This study investigates the mechanism for determining “interestingness” in comprehending metaphorical expressions. In a pilot study, metaphorical expressions were collected from 56 participants. In Study 1, 17 participants were asked to classify these expressions into groups, which were categorized with respect to eight features (e.g., “not understandable”, “mundane”, and “strongly interesting”). In Study 2, 50 participants were asked to judge whether an expression was interesting or not, and the reaction time for their judgment was measured. The results showed that it took longer to judge interesting expressions than to judge non-interesting expressions. The difference in reaction times was interpreted as representing the cognitive process of discerning the meaning of an expression so that it was accessible and comprehensible. In other words, “interestingness” results from successfully resolving the meaning of an expression which was not immediately understandable, which involves some cognitive cost and reduces the stress of not understanding.
This study examined why some high achievers on the course final exam were unsuccessful on the proficiency exam in English. We hypothesized that the learning motives and learning behaviors (learning strategy, learning time) had different effects on the outcomes of the exams. First, the relation between the variables was investigated using structural equation modeling. Second, the learning behaviors of students who got good marks on both exams were compared with students who did well only on the course final exam. The results were as follows. (a)Learning motives influenced test performance via learning behaviors. (b)Content-attached motives influenced all variables concerning learning behaviors. (c)Content-detached motives influenced all variables concerning learning behaviors that were related only to the course final exam. (d)The students who got good marks on both exams performed the learning behaviors that were useful on the proficiency exam more frequently than the students who did well only on the course final exam.
This study investigated the trajectories and related factors of deviant behavior among students during their three years of junior high school. Data was analyzed from 344 students who completed a questionnaire survey every September. Nineteen categories of deviant behavior were examined, such as smoking, drinking alcohol, bullying, truancy, violence, and stealing. We determined behavioral trajectories from mild deviant behaviors to more serious ones. The data showed that more than half of the children who engaged in serious deviant behaviors in the third year followed a trajectory from mild deviant behaviors. The three factors of “deviant peers”, “attachment to parents” and “achievement” were related to the trajectory into more serious deviant behaviors.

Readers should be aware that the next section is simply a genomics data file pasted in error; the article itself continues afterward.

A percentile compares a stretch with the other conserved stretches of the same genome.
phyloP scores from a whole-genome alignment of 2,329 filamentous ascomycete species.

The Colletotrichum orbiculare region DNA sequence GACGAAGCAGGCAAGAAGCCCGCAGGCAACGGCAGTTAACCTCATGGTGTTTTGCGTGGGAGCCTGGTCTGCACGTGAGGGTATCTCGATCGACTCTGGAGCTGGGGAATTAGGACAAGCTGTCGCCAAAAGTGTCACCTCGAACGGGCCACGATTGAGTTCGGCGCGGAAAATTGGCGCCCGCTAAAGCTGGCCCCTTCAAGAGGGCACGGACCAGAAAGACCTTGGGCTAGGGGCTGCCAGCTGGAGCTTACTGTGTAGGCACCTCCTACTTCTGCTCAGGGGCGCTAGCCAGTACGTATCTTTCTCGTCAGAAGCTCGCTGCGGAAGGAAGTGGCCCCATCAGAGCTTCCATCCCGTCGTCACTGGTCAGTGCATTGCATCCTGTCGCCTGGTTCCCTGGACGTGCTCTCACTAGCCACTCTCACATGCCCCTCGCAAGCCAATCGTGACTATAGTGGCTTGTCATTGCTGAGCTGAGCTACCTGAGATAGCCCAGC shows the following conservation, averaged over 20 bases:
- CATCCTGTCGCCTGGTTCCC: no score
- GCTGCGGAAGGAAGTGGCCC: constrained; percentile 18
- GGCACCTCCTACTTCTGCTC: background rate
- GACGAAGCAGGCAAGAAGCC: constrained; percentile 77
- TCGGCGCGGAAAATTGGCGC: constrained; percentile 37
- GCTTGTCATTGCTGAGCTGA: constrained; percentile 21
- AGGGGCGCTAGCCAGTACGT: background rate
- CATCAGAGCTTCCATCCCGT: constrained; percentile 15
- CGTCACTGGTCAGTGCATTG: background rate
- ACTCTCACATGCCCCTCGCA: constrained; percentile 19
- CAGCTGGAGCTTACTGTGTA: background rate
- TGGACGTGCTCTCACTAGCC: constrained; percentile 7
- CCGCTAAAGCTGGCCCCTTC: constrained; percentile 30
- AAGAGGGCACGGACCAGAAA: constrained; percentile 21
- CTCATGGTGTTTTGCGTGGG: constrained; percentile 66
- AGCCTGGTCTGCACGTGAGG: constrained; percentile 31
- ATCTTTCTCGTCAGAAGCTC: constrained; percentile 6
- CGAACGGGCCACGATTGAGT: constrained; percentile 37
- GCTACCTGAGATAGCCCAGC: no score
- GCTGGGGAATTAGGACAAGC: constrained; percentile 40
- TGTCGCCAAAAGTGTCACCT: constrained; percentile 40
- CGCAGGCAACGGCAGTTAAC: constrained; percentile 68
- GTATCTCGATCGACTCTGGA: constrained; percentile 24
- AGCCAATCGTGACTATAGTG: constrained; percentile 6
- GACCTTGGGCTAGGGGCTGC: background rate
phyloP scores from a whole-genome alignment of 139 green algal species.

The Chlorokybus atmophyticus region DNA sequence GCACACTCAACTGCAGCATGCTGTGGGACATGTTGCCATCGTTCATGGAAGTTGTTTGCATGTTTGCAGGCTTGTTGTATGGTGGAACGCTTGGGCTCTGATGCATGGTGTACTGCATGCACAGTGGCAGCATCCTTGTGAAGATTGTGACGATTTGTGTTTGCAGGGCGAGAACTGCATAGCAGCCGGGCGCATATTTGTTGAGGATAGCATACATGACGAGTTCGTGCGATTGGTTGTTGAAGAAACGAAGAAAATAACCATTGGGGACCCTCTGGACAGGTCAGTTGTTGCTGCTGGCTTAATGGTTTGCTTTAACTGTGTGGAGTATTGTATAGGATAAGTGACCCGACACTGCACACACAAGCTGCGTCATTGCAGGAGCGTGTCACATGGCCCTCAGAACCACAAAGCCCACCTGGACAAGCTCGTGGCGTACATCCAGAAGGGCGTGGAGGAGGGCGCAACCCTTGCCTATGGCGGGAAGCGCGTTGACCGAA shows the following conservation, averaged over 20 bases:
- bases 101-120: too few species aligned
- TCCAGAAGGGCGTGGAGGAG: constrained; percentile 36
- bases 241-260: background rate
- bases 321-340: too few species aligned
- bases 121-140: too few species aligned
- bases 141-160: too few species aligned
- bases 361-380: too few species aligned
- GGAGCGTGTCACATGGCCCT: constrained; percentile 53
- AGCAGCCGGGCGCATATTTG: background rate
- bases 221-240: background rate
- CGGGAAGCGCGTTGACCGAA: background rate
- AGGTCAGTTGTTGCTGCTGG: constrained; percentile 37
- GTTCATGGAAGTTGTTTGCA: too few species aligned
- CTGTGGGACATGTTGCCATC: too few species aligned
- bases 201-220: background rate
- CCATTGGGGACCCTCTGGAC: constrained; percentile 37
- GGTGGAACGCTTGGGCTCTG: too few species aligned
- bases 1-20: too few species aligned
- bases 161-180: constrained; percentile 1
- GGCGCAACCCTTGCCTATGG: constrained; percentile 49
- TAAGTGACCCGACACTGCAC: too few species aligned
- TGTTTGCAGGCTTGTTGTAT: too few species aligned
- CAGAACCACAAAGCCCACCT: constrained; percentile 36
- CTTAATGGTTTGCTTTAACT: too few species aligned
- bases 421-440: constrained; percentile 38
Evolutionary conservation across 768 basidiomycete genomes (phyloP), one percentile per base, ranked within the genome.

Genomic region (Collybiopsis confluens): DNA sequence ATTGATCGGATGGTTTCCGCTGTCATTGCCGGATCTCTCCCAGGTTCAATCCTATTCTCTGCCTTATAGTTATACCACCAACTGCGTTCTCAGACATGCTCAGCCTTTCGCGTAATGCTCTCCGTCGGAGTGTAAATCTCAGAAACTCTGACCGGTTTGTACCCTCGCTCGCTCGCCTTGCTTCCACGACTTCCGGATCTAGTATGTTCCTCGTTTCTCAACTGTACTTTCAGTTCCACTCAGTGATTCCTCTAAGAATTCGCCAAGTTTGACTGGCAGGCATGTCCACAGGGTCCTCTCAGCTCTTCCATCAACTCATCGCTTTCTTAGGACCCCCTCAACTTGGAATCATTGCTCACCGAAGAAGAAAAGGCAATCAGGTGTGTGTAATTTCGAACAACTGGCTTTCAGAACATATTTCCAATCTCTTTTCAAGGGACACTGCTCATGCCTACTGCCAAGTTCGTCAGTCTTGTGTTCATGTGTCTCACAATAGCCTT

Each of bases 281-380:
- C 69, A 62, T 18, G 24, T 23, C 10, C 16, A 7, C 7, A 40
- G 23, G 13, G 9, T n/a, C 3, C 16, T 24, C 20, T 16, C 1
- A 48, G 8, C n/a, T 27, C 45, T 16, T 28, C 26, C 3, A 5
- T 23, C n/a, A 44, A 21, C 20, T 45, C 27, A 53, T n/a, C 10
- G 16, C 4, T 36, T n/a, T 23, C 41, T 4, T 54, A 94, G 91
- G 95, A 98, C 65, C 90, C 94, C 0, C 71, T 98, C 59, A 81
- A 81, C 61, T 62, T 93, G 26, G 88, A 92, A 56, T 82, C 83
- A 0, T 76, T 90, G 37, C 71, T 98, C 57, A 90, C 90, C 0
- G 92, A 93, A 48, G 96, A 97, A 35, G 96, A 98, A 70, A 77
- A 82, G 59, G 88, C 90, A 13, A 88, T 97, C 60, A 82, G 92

This study classified environmentally-conscious behaviors of residents (n=335) along Lake Biwa as a common goods into personal and group behavioral intentions, and examined the determinants of these intentions. Identification with the community was a social identity, and differed from attachment to Lake Biwa, which was defined as topophilia. The results indicated that group behavior was affected by topophilia, while personal behavior was influenced by general attitudes about the environmental problems of the lake and evaluations of the cost for the behavior. Community identity had a significant effect on both personal and group behavior. Rational or emotional decision making processes resulted in two different types of environmentally-conscious behaviors.